Friday, September 4, 2009

health care - my 2¢

OK, there's a lot of passionate and emotional discourse going on about health care reform lately. On both sides, all the shouting has been drowning out actual facts, concerns, problems, and solutions.

Personally, I am in favor of universal health care. People in this country shouldn't be going bankrupt because they become sick. I am also in favor of beefed up primary and preventative care. I am in favor of more evidence-based medicine, so that doctors aren't throwing random diagnostic studies at a health problem as if it's a dartboard. And I am also in favor of more transparency in health care costs, which is also W's hoarse-making rallying cry for reform (so that people can make informed decisions about their health care consumption).

(For my medical school course, we try to incorporate how much procedures cost so that the students can include that information into their clinical decision-making. However, I have yet to find a document from our own hospital that outlines itemized procedure costs. We generally fall back on the Medicare fee schedule.)

However, I know that reform will be expensive. The trouble is, no one can seem to figure out how expensive it will be, because different budget offices and committees come up with different figures that contradict other figures put out by various think tanks (estimates range from $150 billion to $2 trillion). The Economix blog over at the NYTimes has tried to break this question down a bit more comprehensively.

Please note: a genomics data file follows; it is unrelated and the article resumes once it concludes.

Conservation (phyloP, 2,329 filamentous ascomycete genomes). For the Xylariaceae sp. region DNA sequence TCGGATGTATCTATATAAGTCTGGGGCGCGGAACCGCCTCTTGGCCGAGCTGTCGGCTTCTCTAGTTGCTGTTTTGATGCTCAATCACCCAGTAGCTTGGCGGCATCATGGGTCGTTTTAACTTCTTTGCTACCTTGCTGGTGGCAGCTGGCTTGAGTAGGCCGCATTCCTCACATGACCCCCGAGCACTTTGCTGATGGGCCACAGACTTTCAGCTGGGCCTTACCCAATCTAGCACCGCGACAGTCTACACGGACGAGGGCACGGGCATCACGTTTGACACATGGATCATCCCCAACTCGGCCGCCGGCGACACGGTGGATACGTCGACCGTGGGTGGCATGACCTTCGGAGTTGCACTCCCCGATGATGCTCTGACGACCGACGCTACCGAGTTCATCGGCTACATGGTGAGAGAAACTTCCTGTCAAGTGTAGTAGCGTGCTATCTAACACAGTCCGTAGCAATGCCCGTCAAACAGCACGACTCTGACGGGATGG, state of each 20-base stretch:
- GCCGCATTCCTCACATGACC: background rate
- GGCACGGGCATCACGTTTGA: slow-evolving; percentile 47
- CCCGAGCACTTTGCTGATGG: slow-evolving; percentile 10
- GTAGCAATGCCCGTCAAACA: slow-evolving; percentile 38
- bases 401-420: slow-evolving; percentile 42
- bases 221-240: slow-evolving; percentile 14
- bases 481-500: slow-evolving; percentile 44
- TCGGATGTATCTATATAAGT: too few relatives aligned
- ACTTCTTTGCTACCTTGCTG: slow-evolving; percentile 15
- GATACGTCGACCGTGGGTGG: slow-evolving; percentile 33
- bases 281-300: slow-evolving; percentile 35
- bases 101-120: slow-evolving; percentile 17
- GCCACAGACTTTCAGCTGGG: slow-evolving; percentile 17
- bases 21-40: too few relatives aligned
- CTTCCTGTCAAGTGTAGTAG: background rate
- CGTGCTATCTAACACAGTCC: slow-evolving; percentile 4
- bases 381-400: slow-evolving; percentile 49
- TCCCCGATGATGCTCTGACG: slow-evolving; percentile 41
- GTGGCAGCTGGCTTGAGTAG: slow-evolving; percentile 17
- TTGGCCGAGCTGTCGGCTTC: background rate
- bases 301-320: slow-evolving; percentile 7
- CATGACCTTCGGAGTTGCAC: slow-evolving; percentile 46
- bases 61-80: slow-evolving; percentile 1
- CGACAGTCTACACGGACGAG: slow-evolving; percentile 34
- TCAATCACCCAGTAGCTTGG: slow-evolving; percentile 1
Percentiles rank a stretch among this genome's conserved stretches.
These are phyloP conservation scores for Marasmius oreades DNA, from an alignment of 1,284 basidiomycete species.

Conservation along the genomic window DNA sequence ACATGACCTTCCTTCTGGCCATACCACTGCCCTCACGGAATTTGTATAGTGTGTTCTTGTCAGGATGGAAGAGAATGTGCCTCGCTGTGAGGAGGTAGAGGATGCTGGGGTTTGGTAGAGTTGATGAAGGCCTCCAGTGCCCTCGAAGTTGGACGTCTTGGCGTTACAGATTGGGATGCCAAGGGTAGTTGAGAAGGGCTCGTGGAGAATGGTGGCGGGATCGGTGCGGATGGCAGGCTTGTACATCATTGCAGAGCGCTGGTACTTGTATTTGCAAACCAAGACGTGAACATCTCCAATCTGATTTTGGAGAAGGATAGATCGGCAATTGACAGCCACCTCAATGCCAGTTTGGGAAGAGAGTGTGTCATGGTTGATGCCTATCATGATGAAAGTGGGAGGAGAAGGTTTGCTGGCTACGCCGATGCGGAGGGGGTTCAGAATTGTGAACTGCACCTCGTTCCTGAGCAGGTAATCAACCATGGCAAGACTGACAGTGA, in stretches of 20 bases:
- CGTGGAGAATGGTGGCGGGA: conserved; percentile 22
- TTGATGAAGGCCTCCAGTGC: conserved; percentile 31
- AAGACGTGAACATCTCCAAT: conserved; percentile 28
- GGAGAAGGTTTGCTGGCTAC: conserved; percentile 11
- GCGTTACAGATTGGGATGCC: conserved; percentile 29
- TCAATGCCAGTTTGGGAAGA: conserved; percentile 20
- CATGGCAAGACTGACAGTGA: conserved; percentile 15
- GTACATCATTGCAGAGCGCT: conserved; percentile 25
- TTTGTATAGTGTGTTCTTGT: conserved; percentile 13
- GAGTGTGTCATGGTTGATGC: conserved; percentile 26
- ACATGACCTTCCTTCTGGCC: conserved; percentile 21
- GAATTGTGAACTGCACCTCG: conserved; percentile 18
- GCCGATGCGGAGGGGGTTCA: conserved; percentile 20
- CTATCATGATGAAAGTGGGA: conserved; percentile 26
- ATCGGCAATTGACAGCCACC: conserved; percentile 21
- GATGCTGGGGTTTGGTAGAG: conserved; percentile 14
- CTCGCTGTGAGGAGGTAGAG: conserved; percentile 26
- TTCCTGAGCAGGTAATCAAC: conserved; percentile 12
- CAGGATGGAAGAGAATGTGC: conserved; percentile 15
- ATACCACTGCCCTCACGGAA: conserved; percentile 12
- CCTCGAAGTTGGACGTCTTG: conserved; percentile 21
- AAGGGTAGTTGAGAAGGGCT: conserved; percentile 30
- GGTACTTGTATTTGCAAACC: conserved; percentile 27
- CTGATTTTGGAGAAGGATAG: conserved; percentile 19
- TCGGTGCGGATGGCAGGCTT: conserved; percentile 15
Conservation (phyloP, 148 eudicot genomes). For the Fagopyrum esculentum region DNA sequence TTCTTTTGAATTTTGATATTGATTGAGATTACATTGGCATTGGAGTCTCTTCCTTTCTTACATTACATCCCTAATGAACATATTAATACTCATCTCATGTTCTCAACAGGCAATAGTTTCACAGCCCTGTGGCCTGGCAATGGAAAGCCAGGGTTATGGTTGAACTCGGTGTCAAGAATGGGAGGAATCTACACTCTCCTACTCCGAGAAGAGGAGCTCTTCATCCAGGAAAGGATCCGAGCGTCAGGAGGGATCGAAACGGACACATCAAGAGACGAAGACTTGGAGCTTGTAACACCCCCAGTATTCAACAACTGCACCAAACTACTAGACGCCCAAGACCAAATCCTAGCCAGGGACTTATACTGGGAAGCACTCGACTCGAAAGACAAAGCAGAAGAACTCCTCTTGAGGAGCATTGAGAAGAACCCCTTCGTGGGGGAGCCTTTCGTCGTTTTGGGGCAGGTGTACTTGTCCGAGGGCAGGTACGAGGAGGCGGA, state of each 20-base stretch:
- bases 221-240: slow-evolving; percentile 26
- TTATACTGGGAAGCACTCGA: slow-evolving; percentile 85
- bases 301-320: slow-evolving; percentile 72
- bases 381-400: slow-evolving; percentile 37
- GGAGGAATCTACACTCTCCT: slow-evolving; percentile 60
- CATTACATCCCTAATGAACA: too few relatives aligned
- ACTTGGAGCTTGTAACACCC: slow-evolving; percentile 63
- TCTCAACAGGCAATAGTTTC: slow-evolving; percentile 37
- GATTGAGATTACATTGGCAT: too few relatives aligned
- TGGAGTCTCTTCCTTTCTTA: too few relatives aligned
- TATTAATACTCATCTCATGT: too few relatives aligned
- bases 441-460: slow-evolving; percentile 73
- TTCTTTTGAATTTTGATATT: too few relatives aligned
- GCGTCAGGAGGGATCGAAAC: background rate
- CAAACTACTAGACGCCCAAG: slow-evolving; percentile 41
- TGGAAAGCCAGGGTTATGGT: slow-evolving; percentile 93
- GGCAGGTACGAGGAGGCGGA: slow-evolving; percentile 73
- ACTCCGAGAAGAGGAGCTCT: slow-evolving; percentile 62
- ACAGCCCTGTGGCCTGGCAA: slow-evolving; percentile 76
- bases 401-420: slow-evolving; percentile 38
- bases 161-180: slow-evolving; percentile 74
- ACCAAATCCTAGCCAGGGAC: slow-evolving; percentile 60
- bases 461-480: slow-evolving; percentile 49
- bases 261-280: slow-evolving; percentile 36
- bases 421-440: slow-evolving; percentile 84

For people on the other side, I believe that there may be some good arguments against reform, or for a different type of reform. But it keeps getting drowned out by false hysterics ("death panels" and "Obama lies, Grandma dies" and my absolute favorite, "SOCIALISM!!"). Look people, if you believe that your health care isn't currently being rationed, or that you have the freedom to choose your care or your doctor, you must not have been part of the 20+ year HMO-revolution in this country. And end-of-life decision-making, which is painful and emotional, should be something that is discussed before people are actually in those situations.

Thankfully, I'm glad I can count on the Minnesota State Fair to put forth a bit more civilized discussion about the issues.


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